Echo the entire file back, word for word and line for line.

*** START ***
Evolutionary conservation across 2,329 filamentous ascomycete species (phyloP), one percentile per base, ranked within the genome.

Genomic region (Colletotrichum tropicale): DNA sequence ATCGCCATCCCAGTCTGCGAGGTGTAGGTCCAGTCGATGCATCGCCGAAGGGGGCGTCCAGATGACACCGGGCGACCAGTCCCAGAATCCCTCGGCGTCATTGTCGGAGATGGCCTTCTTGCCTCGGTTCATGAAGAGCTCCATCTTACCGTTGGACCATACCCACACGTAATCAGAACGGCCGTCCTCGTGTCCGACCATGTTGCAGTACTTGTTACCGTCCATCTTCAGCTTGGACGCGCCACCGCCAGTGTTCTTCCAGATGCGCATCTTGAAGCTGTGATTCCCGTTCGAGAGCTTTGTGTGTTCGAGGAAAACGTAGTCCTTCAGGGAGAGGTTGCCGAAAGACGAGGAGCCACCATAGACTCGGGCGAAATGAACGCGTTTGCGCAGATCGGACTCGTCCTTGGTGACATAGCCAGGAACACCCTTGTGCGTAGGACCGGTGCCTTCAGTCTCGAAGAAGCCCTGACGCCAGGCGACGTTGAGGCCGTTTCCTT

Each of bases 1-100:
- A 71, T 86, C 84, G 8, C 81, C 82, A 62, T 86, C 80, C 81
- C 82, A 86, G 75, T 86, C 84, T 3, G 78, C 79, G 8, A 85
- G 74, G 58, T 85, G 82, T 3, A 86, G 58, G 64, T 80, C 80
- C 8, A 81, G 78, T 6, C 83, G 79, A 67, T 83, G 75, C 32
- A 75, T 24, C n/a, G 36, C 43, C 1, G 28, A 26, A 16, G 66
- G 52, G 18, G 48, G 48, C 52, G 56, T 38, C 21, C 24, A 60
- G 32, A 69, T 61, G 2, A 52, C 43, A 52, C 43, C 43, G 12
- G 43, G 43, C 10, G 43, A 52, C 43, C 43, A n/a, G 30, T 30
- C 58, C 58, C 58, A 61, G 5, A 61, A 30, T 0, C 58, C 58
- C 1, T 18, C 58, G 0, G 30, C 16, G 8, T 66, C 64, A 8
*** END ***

Evolutionary conservation across 2,329 filamentous ascomycete species (phyloP), one percentile per base, ranked within the genome.

Genomic region (Colletotrichum tropicale): DNA sequence ATCGCCATCCCAGTCTGCGAGGTGTAGGTCCAGTCGATGCATCGCCGAAGGGGGCGTCCAGATGACACCGGGCGACCAGTCCCAGAATCCCTCGGCGTCATTGTCGGAGATGGCCTTCTTGCCTCGGTTCATGAAGAGCTCCATCTTACCGTTGGACCATACCCACACGTAATCAGAACGGCCGTCCTCGTGTCCGACCATGTTGCAGTACTTGTTACCGTCCATCTTCAGCTTGGACGCGCCACCGCCAGTGTTCTTCCAGATGCGCATCTTGAAGCTGTGATTCCCGTTCGAGAGCTTTGTGTGTTCGAGGAAAACGTAGTCCTTCAGGGAGAGGTTGCCGAAAGACGAGGAGCCACCATAGACTCGGGCGAAATGAACGCGTTTGCGCAGATCGGACTCGTCCTTGGTGACATAGCCAGGAACACCCTTGTGCGTAGGACCGGTGCCTTCAGTCTCGAAGAAGCCCTGACGCCAGGCGACGTTGAGGCCGTTTCCTT

Each of bases 1-100:
- A 71, T 86, C 84, G 8, C 81, C 82, A 62, T 86, C 80, C 81
- C 82, A 86, G 75, T 86, C 84, T 3, G 78, C 79, G 8, A 85
- G 74, G 58, T 85, G 82, T 3, A 86, G 58, G 64, T 80, C 80
- C 8, A 81, G 78, T 6, C 83, G 79, A 67, T 83, G 75, C 32
- A 75, T 24, C n/a, G 36, C 43, C 1, G 28, A 26, A 16, G 66
- G 52, G 18, G 48, G 48, C 52, G 56, T 38, C 21, C 24, A 60
- G 32, A 69, T 61, G 2, A 52, C 43, A 52, C 43, C 43, G 12
- G 43, G 43, C 10, G 43, A 52, C 43, C 43, A n/a, G 30, T 30
- C 58, C 58, C 58, A 61, G 5, A 61, A 30, T 0, C 58, C 58
- C 1, T 18, C 58, G 0, G 30, C 16, G 8, T 66, C 64, A 8